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The Perils of the Pre-1967 Proposal

There seems to be some confusion over why the Israelis should be so hostile to President Obama’s suggestion that the two-state solution be achieved by returning the Jewish state to its 1967 borders. The President’s supporters argue that since these borders were previously acceptable to Israel, they should be acceptable now.  After all, pre-1967 Israel fought to defend those borders and they were on the table in the 2000 peace talks.  Can 45 years make that much of a difference?

It is true that 45 years is not so very long in terms of the territorial integrity of the United States. We might even prefer to return to the 1967 context in which our borders were much less challenging than they are today. But what Mr. Obama seems to fail to understand is that 45 years is a very long time for Israel. While the history of the Israeli people stretches back millennia, lsrael itself has only existed for 63 years. What the President is asking is that more than 70% of that history be erased, beginning with the reasons it was deemed necessary to annex the territories in 1967, and continuing on through the failed diplomatic initiatives, UN humiliations and relentless, deadly terrorist attacks of the past decades (including the last one, as Jeff Emanuel discussed yesterday). While some have considered Prime Minister Benjamin Netanyahu’s terse response to this proposal disrespectful of the President, Mr. Netanyahu might have some very real concerns that once three-quarters of Israel’s past has been eradicated, would it be all that outlandish to go all the way to pre-1948? Especially under the leadership of an American president who is asking the Israelis to make this concession on the dubious grounds that hope will overcome hate?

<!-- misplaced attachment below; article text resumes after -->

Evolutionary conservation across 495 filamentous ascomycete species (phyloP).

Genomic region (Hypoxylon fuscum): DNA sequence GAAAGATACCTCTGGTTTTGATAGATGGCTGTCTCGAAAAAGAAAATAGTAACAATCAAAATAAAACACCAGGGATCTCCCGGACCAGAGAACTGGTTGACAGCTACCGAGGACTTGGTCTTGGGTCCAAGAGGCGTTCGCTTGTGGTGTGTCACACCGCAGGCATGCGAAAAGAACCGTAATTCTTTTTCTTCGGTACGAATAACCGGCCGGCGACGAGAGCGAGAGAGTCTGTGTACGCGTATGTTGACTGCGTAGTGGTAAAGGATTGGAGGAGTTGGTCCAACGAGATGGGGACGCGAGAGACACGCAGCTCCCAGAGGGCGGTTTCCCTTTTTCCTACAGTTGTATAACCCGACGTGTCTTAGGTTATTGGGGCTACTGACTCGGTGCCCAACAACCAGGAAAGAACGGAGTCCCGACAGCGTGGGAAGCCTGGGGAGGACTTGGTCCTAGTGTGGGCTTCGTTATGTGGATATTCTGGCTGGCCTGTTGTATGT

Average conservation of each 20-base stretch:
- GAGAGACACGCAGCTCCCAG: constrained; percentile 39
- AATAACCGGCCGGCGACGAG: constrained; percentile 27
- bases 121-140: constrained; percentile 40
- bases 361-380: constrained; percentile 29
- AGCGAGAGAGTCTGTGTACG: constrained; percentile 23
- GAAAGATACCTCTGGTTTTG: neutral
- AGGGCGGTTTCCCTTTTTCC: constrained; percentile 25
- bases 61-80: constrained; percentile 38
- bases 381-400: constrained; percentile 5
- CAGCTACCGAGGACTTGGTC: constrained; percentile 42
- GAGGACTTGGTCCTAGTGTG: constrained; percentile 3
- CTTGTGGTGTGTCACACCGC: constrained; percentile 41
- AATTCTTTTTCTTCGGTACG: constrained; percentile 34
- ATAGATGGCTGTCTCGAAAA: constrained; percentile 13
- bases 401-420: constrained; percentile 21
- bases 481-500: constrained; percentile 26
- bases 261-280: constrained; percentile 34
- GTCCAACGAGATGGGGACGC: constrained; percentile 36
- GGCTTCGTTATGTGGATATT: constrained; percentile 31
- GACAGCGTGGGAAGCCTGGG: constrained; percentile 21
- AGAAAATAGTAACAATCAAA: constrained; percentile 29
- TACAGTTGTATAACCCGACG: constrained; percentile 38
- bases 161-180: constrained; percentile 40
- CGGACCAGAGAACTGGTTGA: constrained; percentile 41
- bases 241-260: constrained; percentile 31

Mr. Obama justified his pre-1967 proposal yesterday by declaring “[t]he dream of a Jewish and democratic state cannot be fulfilled with permanent occupation.” While rhetorically it sounded nice and cleverly recalled Martin Luther King’s iconic speech, the choice of the word “dream” to describe a sovereign state was a curious one. Perhaps for our President Israel is still an abstract phantasm that might or might not exist, but for others it has been a reality for the last 63 years. Israel has the right to all of its history, and all of its territory.

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